If you have just had a baby - congratulations! Enjoy those initial weeks of sleepless nights, beautiful little baby yawns and lost hours as you admire your little bundle of joy.
Once you have emerged from the vortex that is the first six weeks of your baby's life you might think about returning to exercise. Pilates is a great form of exercise to begin after pregnancy. First things first, please seek approval from your health care provider to ensure you are able to start moving again, especially if you've undergone a caesarean.
Here are some great postnatal exercises to get you started. Equipment needed: flex band and mat.
1. Stomach contractions:
The pelvic floor and abdominal muscles take a real beating during pregnancy. A growing bump and the birthing process can lead to weakness in these muscles, resulting in pelvic floor dysfunction, loss of urinary control and general pain. This exercise is a gentle way to restore these muscles and regain awareness and control to the area.
Find your four point kneeling position (on hands & knees) with a neutral spine. Make sure your hands are underneath your shoulders and your knees are underneath your hips. Inhale to prepare, breathing in through the ribcage. Exhale and gently lift through pelvic floor and contract through tranversus abdominus (the corset muscle that wraps around your torso) to bring your belly button in towards your spine. Inhale to slowly release back to your starting position. You should be able to visibly see your stomach contract and lift upwards, and feel a wrapping sensation around your belly and waist, as well as the sensation of trying to hold in your pee.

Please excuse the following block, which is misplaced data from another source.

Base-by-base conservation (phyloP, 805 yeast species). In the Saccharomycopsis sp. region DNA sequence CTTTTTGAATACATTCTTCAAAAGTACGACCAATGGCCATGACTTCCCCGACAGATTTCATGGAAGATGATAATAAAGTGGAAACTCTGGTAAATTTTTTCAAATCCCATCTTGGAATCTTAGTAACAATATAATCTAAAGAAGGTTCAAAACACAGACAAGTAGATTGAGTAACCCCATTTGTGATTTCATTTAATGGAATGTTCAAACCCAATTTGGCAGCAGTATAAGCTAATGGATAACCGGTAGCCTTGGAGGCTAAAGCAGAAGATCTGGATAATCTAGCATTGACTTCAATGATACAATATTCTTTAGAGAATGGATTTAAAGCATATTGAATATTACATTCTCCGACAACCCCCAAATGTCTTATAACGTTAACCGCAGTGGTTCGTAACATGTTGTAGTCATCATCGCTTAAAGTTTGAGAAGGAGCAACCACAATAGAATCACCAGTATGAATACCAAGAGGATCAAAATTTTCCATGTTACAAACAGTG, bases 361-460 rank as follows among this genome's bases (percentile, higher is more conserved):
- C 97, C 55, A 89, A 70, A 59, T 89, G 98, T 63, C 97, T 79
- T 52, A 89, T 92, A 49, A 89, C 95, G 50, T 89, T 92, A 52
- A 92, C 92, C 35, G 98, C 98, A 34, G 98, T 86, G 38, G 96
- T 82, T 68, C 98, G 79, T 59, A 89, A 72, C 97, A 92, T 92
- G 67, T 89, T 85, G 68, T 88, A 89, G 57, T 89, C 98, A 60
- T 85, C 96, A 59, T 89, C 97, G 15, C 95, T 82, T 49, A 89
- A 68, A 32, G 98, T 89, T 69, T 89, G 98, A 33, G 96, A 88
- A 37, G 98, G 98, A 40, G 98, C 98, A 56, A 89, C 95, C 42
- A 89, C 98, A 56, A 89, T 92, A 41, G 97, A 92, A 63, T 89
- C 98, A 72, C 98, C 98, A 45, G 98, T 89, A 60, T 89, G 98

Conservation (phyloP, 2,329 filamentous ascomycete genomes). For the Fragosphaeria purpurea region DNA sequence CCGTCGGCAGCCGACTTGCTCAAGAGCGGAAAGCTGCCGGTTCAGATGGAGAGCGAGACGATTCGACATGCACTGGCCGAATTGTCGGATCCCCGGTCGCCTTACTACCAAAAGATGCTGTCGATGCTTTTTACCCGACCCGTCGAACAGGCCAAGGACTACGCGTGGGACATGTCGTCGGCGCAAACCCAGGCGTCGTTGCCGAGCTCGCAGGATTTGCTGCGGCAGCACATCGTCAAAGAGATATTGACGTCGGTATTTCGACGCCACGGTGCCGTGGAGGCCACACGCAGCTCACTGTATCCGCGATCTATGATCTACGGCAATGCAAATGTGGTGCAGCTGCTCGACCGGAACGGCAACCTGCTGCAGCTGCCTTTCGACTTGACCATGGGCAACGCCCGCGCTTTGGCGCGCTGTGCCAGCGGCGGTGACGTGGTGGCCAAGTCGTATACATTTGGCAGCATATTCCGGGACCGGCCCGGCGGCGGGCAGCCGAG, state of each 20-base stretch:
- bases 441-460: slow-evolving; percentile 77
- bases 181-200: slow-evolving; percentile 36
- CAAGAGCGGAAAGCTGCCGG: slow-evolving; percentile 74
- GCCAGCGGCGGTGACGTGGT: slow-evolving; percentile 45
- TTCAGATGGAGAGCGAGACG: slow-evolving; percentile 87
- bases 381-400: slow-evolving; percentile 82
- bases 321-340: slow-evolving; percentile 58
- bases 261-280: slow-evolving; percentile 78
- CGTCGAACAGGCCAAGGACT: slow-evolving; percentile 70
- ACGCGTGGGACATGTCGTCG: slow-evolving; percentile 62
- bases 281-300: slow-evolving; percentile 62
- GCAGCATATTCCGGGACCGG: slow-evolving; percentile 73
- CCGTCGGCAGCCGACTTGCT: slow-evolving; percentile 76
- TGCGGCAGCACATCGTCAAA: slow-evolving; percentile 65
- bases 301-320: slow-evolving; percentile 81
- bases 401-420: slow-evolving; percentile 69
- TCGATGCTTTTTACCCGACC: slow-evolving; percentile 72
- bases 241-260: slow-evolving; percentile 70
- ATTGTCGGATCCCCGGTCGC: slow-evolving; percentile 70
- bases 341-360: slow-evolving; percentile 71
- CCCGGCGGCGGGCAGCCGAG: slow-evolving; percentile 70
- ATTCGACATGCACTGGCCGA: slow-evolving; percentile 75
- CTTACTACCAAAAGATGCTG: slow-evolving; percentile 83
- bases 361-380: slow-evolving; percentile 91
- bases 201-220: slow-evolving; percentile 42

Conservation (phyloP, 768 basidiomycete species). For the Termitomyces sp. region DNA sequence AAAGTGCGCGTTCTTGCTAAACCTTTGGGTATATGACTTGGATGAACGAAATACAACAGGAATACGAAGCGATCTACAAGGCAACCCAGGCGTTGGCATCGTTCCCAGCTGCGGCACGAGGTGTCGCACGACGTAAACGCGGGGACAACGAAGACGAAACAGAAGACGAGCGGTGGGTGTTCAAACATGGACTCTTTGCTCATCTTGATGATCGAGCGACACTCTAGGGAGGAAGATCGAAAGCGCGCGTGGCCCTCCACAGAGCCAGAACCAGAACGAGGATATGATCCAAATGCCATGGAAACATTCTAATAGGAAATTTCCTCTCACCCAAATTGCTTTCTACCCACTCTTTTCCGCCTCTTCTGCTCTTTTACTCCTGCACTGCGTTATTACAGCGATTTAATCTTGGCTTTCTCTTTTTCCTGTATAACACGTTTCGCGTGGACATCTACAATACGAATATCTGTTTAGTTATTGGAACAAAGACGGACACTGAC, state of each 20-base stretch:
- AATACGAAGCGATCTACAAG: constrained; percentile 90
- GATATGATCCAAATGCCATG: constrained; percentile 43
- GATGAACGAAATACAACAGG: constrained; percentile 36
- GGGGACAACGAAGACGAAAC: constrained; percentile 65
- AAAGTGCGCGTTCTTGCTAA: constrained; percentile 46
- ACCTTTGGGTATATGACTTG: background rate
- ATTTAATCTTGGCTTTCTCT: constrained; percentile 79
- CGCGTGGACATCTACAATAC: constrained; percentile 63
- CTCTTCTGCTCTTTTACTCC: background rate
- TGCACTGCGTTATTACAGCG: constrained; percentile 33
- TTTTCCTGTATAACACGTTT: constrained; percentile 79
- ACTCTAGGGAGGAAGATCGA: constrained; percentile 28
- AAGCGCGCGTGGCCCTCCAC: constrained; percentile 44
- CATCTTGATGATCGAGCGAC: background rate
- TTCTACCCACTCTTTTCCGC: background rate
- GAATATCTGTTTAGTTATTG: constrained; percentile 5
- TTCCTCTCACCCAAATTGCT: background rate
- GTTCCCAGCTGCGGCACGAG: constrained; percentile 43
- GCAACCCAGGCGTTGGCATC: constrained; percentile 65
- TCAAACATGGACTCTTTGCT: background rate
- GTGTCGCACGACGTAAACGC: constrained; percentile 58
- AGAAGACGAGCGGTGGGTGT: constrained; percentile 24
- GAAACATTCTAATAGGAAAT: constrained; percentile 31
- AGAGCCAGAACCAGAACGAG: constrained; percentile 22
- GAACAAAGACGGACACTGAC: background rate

2. Arm openers with a flex band:
Many new mothers find they become very tight across the chest (pec major and pec minor) as a result of feeding and end up with rounded shoulders. This exercise is great for opening the chest and helping to realign those shoulders.
Sit cross legged on the floor with a neutral spine. Wrap a flex band around your lower back with it crossing over at the front, and holding the ends of the band in each hand. Start with your elbows bent at a right angle (tucked in alongside your torso) with palms facing up. Inhale to prepare. Then exhale to open your forearms out to the sides keeping your elbow locked in place. Inhale to hold the position and exhale to return to the starting point. You should feel a sense of opening across the chest and a contraction across your mid back, approximately along the bra line.
3. Single leg stretch:
Lie flat on your back with your legs in table top (legs hovering in the air with knees directly over hips and ankles in line with your knees). Inhale to prepare, exhale extend one leg to a straight diagonal, inhale return to table top. Alternate between each leg. An option to make the exercise harder is to also tuck your chin and lift your head and shoulders just off the mat as you extend your leg. Lower your head and shoulders as you return to table top. This exercise should be performed with your pelvis and spine in neutral if you can hold it, or imprint for beginners.
Click here to learn the difference between neutral and imprint pelvic positions.
Natalie Pearson is a fully certified Stott Pilates instructor, mum of one very awesome little girl.